Column: The long shadow of coronavirus casts a pall over sports

Southeast Missouri State baseball coach Andy Sawyers gives notes before concluding the team's first practice last September at Capaha Field in Cape Girardeau.
Ben Matthews ~ Southeast Missourian

Andy Sawyers is used to the satisfying sound of a bat making solid contact.

The sight of a perfectly executed double play pleases him.

An outfielder leaving his feet and successfully snaring a line drive brings a smile.

Sawyers, in his fourth year as Southeast Missouri State baseball coach, will have to content himself with memories.

At least for the foreseeable future.

Athletics in the United States have been put into a deep freeze.

Virtually every sport has cancelled its complete schedule of competition.

Not even practices are being allowed.

Not even recruiting at the college level will be permitted until next month.

A bug has pulled out the rug from beneath all of us.

What in the blue blazes is a coronavirus, anyway?

It’s all happened so swiftly we’ve been left in a collective daze.

No wonder, then, to find Sawyers using the language of death Friday.

“I’m going through the stages of grief,” Sawyers told KGIR Radio.

As a former pastor with decades of experience with the bereaved, I can empathize with Sawyers.

To be bereaved is to find yourself in what the 23rd Psalm calls “the valley of the shadow of death.”

The shadow is casting a wide darkness this weekend.

How wide?

I saw the shadow in the bereft face of Redhawks basketball star Carrie Shephard the other day as she looked out the window of a Cape Girardeau coffee shop.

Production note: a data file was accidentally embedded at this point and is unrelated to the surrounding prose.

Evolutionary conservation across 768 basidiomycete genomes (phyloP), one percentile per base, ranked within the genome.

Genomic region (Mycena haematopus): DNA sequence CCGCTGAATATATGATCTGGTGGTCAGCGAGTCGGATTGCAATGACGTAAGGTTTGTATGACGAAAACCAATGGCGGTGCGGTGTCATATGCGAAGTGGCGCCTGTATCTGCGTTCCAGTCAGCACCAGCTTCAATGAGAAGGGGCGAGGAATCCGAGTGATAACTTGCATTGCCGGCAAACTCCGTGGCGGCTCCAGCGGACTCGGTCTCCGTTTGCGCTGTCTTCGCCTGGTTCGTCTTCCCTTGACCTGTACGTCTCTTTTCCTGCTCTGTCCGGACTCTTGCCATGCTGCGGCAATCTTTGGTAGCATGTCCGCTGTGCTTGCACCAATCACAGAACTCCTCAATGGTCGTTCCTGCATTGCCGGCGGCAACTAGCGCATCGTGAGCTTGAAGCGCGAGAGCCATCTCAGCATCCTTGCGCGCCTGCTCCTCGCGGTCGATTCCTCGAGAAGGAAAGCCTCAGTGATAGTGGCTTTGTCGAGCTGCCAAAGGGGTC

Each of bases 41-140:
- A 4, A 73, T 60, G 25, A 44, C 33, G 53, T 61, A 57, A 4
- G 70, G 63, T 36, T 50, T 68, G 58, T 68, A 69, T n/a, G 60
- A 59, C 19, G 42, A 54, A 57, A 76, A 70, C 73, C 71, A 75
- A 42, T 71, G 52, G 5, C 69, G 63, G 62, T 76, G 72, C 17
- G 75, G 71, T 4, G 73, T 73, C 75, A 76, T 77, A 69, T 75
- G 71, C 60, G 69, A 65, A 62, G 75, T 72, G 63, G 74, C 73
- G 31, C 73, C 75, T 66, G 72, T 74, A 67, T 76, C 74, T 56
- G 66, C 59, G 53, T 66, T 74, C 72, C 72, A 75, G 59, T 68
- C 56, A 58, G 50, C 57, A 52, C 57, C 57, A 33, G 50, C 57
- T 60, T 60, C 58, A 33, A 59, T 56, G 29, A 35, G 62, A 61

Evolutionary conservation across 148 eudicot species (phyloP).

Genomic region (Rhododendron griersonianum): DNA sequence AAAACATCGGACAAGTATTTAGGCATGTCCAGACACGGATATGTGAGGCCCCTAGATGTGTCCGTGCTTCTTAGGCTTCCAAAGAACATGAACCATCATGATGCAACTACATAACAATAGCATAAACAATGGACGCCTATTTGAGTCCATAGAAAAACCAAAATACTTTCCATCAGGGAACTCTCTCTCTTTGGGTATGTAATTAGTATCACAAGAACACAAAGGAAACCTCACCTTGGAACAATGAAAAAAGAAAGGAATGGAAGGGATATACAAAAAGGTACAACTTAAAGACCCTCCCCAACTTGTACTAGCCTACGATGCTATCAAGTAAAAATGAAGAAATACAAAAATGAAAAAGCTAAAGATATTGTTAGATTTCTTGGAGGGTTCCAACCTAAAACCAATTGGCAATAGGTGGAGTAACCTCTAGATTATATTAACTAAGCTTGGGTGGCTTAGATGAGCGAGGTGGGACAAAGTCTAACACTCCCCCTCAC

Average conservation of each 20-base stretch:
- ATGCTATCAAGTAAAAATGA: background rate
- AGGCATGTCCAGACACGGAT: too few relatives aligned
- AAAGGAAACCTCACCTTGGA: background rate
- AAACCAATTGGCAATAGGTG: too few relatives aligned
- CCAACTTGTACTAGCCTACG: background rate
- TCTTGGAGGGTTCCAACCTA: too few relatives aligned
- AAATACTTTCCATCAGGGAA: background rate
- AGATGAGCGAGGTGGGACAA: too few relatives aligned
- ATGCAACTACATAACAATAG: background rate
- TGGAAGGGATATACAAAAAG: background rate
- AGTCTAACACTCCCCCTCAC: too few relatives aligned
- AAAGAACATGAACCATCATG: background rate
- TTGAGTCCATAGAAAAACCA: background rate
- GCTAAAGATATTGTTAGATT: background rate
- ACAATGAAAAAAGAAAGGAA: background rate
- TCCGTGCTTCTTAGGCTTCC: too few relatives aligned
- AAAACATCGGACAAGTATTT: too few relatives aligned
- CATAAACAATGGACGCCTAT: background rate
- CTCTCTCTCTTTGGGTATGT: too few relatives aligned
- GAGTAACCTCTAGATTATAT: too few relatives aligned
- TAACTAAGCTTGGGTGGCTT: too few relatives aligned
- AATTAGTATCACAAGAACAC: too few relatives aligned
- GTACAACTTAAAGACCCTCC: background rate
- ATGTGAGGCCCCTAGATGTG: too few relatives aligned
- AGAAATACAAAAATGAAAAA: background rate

The NCAA had not yet cancelled March Madness but the prospect was in the wind.

Somehow Shephard knew it was over.

Loss, especially sudden inexplicable loss, brings to mind Elizabeth Kubler-Ross and her five legendary grief stages – denial, anger, bargaining, depression and acceptance.

Which stage are you in, reader?

Sports have an invisible hold on us but in the last few days it seems we can no longer feel their grasp.

Some of my most meaningful memories involve athletics, though I was never any good at any of them.

Playing catch with a neighbor boy, watching Steelers football with my late father, recalling Al Michaels’ breathless 1980 Olympic play-by-play question:

“Do you believe in miracles? Yes!”

Yes, cancelling athletic events for a greater good – for public health and safety – makes sense.

Err on the side of caution.

We can’t take any chances.

Unearth whatever bromide gets you through the day.

They help.

A little.

We’ve all lost something these past few days – and we realize we’ve been taking the joy sports bring into our lives for granted.

I’m with Andy Sawyers.

I can’t believe sports are cancelled – and yet they are. There’s my first-stage denial.

I’m angry, welcome stage two – but there’s no rational target for my upset.

Yes, Coach Sawyers, what we’re feeling is like a death.

Not precisely, but as the aphorism goes, “close enough for jazz and government work.”

The sun will come out again but in the meantime, the shadows seem awfully long and wide.

Jeff Long is a sports reporter for the Southeast Missourian.

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